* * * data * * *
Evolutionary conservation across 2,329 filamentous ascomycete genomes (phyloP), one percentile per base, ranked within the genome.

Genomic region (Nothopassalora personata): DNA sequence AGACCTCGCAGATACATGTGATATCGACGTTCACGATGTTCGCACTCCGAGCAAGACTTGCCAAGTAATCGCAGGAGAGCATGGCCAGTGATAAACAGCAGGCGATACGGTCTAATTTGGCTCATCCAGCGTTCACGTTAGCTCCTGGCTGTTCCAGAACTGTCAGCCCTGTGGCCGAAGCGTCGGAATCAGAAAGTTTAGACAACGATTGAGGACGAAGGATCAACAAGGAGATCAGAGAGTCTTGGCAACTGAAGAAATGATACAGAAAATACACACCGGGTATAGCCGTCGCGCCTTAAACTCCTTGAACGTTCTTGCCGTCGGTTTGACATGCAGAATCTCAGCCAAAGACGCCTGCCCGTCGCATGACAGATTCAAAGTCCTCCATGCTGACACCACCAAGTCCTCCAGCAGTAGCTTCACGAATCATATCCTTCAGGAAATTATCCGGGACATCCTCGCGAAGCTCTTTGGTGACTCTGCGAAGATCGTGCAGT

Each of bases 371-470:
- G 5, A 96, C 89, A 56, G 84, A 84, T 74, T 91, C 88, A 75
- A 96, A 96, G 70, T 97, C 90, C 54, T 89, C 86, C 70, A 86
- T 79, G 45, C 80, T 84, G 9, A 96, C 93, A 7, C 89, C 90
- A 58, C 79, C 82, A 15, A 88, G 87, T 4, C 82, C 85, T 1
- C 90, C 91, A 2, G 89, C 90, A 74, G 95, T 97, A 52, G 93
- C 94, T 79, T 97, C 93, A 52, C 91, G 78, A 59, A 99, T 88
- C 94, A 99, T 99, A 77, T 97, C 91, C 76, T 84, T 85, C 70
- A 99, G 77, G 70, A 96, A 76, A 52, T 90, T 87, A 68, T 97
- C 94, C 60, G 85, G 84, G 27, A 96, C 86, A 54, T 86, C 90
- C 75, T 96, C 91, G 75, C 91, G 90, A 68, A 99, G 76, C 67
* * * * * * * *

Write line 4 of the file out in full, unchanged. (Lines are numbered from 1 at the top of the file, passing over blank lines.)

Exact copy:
- G 5, A 96, C 89, A 56, G 84, A 84, T 74, T 91, C 88, A 75